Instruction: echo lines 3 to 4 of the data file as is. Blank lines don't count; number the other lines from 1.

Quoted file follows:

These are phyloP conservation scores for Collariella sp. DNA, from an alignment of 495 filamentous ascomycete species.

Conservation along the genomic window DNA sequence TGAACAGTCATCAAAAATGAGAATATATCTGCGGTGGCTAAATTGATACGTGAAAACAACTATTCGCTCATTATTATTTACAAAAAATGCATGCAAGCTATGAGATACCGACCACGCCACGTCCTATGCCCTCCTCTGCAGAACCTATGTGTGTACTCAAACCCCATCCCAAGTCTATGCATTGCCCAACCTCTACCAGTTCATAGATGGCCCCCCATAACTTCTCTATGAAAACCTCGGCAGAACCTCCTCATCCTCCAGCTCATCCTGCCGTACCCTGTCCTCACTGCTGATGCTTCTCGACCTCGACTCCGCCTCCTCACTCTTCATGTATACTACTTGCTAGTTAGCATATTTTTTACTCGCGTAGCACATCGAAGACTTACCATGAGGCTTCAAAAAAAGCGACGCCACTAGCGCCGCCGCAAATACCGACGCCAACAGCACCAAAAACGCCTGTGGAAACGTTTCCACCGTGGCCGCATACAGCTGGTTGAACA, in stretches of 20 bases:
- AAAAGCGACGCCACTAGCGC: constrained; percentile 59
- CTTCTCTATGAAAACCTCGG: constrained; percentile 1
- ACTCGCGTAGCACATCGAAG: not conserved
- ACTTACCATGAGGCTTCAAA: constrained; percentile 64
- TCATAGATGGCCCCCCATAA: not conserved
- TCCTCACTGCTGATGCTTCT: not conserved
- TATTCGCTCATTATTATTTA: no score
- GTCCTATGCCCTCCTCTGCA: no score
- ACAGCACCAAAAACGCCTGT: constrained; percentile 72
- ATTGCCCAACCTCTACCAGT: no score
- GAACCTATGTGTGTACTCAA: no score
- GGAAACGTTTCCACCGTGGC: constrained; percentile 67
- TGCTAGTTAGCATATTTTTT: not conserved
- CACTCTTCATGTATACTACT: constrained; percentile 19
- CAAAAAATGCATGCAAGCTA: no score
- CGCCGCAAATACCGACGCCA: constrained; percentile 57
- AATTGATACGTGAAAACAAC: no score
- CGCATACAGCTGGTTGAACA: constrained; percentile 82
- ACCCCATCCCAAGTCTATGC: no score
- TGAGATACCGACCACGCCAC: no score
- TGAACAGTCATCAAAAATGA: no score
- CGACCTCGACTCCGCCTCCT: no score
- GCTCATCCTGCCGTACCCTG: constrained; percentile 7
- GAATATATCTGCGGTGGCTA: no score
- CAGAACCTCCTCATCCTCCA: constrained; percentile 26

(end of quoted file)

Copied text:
- AAAAGCGACGCCACTAGCGC: constrained; percentile 59
- CTTCTCTATGAAAACCTCGG: constrained; percentile 1